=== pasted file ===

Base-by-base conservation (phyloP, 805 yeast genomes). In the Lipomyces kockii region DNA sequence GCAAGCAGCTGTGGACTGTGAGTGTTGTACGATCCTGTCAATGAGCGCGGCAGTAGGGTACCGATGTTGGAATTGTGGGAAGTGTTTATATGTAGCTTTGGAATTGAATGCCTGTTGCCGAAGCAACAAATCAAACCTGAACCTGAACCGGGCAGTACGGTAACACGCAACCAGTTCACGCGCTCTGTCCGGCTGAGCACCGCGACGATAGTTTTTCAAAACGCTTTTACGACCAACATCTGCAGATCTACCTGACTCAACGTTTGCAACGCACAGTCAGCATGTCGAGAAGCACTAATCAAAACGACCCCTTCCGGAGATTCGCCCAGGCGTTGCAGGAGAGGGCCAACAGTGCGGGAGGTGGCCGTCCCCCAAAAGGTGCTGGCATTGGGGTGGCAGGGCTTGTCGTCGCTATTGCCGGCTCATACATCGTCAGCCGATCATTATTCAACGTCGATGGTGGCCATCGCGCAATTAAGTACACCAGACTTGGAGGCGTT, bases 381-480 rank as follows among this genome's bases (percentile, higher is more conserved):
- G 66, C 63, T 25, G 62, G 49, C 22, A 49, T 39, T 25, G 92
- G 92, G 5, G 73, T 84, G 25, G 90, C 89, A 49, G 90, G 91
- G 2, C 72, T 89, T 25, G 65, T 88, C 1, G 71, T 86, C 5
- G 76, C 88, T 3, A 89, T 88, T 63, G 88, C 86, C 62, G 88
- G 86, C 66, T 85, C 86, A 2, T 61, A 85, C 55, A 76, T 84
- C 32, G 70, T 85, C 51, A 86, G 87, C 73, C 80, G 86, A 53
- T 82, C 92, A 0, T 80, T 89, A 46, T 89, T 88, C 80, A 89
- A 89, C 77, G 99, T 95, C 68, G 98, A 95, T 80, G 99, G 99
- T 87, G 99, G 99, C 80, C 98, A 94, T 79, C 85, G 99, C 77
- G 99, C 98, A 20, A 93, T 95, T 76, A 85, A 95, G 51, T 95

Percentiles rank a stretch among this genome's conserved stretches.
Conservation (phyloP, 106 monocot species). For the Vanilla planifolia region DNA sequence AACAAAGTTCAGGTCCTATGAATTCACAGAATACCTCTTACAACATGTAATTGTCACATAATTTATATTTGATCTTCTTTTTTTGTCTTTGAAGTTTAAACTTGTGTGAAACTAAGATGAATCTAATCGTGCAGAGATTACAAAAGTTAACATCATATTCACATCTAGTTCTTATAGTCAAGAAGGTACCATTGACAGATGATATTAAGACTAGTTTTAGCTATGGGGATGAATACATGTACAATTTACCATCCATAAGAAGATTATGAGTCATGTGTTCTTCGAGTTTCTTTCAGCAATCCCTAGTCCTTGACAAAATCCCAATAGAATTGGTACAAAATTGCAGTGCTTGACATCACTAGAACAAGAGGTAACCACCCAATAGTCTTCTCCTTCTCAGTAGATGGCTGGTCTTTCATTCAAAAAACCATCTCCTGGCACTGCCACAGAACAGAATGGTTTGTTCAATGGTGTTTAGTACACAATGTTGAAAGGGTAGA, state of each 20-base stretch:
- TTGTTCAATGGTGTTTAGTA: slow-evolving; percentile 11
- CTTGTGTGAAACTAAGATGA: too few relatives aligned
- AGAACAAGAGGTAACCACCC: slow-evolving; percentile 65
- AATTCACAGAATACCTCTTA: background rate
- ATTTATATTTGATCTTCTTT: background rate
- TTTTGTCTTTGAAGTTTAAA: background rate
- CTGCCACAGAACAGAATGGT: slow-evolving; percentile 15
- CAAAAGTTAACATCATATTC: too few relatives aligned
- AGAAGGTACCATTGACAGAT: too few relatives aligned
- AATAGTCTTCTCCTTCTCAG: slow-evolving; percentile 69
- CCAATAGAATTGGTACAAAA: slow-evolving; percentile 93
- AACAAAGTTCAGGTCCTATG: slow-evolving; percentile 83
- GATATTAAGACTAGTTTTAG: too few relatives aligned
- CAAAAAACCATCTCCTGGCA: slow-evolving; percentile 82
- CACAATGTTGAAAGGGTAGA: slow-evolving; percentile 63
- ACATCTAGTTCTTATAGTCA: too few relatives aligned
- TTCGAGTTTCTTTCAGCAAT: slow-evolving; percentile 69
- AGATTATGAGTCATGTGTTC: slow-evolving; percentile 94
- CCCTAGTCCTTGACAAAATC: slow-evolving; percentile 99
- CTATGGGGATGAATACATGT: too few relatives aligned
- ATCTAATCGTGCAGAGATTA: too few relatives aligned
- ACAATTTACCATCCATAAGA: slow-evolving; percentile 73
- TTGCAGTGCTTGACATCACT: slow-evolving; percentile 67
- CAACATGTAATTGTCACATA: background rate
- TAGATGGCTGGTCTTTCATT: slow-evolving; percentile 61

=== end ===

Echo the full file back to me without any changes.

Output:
Base-by-base conservation (phyloP, 805 yeast genomes). In the Lipomyces kockii region DNA sequence GCAAGCAGCTGTGGACTGTGAGTGTTGTACGATCCTGTCAATGAGCGCGGCAGTAGGGTACCGATGTTGGAATTGTGGGAAGTGTTTATATGTAGCTTTGGAATTGAATGCCTGTTGCCGAAGCAACAAATCAAACCTGAACCTGAACCGGGCAGTACGGTAACACGCAACCAGTTCACGCGCTCTGTCCGGCTGAGCACCGCGACGATAGTTTTTCAAAACGCTTTTACGACCAACATCTGCAGATCTACCTGACTCAACGTTTGCAACGCACAGTCAGCATGTCGAGAAGCACTAATCAAAACGACCCCTTCCGGAGATTCGCCCAGGCGTTGCAGGAGAGGGCCAACAGTGCGGGAGGTGGCCGTCCCCCAAAAGGTGCTGGCATTGGGGTGGCAGGGCTTGTCGTCGCTATTGCCGGCTCATACATCGTCAGCCGATCATTATTCAACGTCGATGGTGGCCATCGCGCAATTAAGTACACCAGACTTGGAGGCGTT, bases 381-480 rank as follows among this genome's bases (percentile, higher is more conserved):
- G 66, C 63, T 25, G 62, G 49, C 22, A 49, T 39, T 25, G 92
- G 92, G 5, G 73, T 84, G 25, G 90, C 89, A 49, G 90, G 91
- G 2, C 72, T 89, T 25, G 65, T 88, C 1, G 71, T 86, C 5
- G 76, C 88, T 3, A 89, T 88, T 63, G 88, C 86, C 62, G 88
- G 86, C 66, T 85, C 86, A 2, T 61, A 85, C 55, A 76, T 84
- C 32, G 70, T 85, C 51, A 86, G 87, C 73, C 80, G 86, A 53
- T 82, C 92, A 0, T 80, T 89, A 46, T 89, T 88, C 80, A 89
- A 89, C 77, G 99, T 95, C 68, G 98, A 95, T 80, G 99, G 99
- T 87, G 99, G 99, C 80, C 98, A 94, T 79, C 85, G 99, C 77
- G 99, C 98, A 20, A 93, T 95, T 76, A 85, A 95, G 51, T 95

Percentiles rank a stretch among this genome's conserved stretches.
Conservation (phyloP, 106 monocot species). For the Vanilla planifolia region DNA sequence AACAAAGTTCAGGTCCTATGAATTCACAGAATACCTCTTACAACATGTAATTGTCACATAATTTATATTTGATCTTCTTTTTTTGTCTTTGAAGTTTAAACTTGTGTGAAACTAAGATGAATCTAATCGTGCAGAGATTACAAAAGTTAACATCATATTCACATCTAGTTCTTATAGTCAAGAAGGTACCATTGACAGATGATATTAAGACTAGTTTTAGCTATGGGGATGAATACATGTACAATTTACCATCCATAAGAAGATTATGAGTCATGTGTTCTTCGAGTTTCTTTCAGCAATCCCTAGTCCTTGACAAAATCCCAATAGAATTGGTACAAAATTGCAGTGCTTGACATCACTAGAACAAGAGGTAACCACCCAATAGTCTTCTCCTTCTCAGTAGATGGCTGGTCTTTCATTCAAAAAACCATCTCCTGGCACTGCCACAGAACAGAATGGTTTGTTCAATGGTGTTTAGTACACAATGTTGAAAGGGTAGA, state of each 20-base stretch:
- TTGTTCAATGGTGTTTAGTA: slow-evolving; percentile 11
- CTTGTGTGAAACTAAGATGA: too few relatives aligned
- AGAACAAGAGGTAACCACCC: slow-evolving; percentile 65
- AATTCACAGAATACCTCTTA: background rate
- ATTTATATTTGATCTTCTTT: background rate
- TTTTGTCTTTGAAGTTTAAA: background rate
- CTGCCACAGAACAGAATGGT: slow-evolving; percentile 15
- CAAAAGTTAACATCATATTC: too few relatives aligned
- AGAAGGTACCATTGACAGAT: too few relatives aligned
- AATAGTCTTCTCCTTCTCAG: slow-evolving; percentile 69
- CCAATAGAATTGGTACAAAA: slow-evolving; percentile 93
- AACAAAGTTCAGGTCCTATG: slow-evolving; percentile 83
- GATATTAAGACTAGTTTTAG: too few relatives aligned
- CAAAAAACCATCTCCTGGCA: slow-evolving; percentile 82
- CACAATGTTGAAAGGGTAGA: slow-evolving; percentile 63
- ACATCTAGTTCTTATAGTCA: too few relatives aligned
- TTCGAGTTTCTTTCAGCAAT: slow-evolving; percentile 69
- AGATTATGAGTCATGTGTTC: slow-evolving; percentile 94
- CCCTAGTCCTTGACAAAATC: slow-evolving; percentile 99
- CTATGGGGATGAATACATGT: too few relatives aligned
- ATCTAATCGTGCAGAGATTA: too few relatives aligned
- ACAATTTACCATCCATAAGA: slow-evolving; percentile 73
- TTGCAGTGCTTGACATCACT: slow-evolving; percentile 67
- CAACATGTAATTGTCACATA: background rate
- TAGATGGCTGGTCTTTCATT: slow-evolving; percentile 61